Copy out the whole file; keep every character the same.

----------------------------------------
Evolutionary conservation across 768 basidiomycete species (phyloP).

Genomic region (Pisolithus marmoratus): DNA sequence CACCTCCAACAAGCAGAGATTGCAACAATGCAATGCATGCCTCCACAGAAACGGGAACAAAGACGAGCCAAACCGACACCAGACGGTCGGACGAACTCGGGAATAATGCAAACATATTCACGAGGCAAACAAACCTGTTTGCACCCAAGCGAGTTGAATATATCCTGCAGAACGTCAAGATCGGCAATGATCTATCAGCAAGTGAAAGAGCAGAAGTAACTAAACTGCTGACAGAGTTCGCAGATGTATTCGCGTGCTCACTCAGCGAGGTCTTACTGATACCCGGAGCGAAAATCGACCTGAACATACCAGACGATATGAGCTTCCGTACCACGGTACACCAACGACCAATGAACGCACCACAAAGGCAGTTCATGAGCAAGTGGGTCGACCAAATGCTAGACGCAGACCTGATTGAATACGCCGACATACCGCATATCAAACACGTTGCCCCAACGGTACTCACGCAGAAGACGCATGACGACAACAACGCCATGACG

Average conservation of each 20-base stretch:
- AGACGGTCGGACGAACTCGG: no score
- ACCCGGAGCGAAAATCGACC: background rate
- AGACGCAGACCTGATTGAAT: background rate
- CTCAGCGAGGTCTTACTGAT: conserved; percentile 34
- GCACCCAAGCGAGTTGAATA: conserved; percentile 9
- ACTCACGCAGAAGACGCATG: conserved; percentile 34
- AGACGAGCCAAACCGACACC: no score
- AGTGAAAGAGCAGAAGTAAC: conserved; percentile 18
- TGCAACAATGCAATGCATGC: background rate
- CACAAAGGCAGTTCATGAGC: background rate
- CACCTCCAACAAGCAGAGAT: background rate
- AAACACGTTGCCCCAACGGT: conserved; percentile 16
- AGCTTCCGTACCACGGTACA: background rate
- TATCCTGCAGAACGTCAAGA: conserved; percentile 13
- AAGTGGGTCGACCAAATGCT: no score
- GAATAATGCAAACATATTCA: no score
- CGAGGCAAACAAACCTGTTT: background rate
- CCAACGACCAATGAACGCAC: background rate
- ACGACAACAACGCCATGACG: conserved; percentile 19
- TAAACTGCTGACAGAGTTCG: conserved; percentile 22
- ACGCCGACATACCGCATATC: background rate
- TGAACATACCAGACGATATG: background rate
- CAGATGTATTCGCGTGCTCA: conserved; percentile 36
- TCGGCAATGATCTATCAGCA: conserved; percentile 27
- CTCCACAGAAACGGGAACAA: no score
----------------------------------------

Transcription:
Evolutionary conservation across 768 basidiomycete species (phyloP).

Genomic region (Pisolithus marmoratus): DNA sequence CACCTCCAACAAGCAGAGATTGCAACAATGCAATGCATGCCTCCACAGAAACGGGAACAAAGACGAGCCAAACCGACACCAGACGGTCGGACGAACTCGGGAATAATGCAAACATATTCACGAGGCAAACAAACCTGTTTGCACCCAAGCGAGTTGAATATATCCTGCAGAACGTCAAGATCGGCAATGATCTATCAGCAAGTGAAAGAGCAGAAGTAACTAAACTGCTGACAGAGTTCGCAGATGTATTCGCGTGCTCACTCAGCGAGGTCTTACTGATACCCGGAGCGAAAATCGACCTGAACATACCAGACGATATGAGCTTCCGTACCACGGTACACCAACGACCAATGAACGCACCACAAAGGCAGTTCATGAGCAAGTGGGTCGACCAAATGCTAGACGCAGACCTGATTGAATACGCCGACATACCGCATATCAAACACGTTGCCCCAACGGTACTCACGCAGAAGACGCATGACGACAACAACGCCATGACG

Average conservation of each 20-base stretch:
- AGACGGTCGGACGAACTCGG: no score
- ACCCGGAGCGAAAATCGACC: background rate
- AGACGCAGACCTGATTGAAT: background rate
- CTCAGCGAGGTCTTACTGAT: conserved; percentile 34
- GCACCCAAGCGAGTTGAATA: conserved; percentile 9
- ACTCACGCAGAAGACGCATG: conserved; percentile 34
- AGACGAGCCAAACCGACACC: no score
- AGTGAAAGAGCAGAAGTAAC: conserved; percentile 18
- TGCAACAATGCAATGCATGC: background rate
- CACAAAGGCAGTTCATGAGC: background rate
- CACCTCCAACAAGCAGAGAT: background rate
- AAACACGTTGCCCCAACGGT: conserved; percentile 16
- AGCTTCCGTACCACGGTACA: background rate
- TATCCTGCAGAACGTCAAGA: conserved; percentile 13
- AAGTGGGTCGACCAAATGCT: no score
- GAATAATGCAAACATATTCA: no score
- CGAGGCAAACAAACCTGTTT: background rate
- CCAACGACCAATGAACGCAC: background rate
- ACGACAACAACGCCATGACG: conserved; percentile 19
- TAAACTGCTGACAGAGTTCG: conserved; percentile 22
- ACGCCGACATACCGCATATC: background rate
- TGAACATACCAGACGATATG: background rate
- CAGATGTATTCGCGTGCTCA: conserved; percentile 36
- TCGGCAATGATCTATCAGCA: conserved; percentile 27
- CTCCACAGAAACGGGAACAA: no score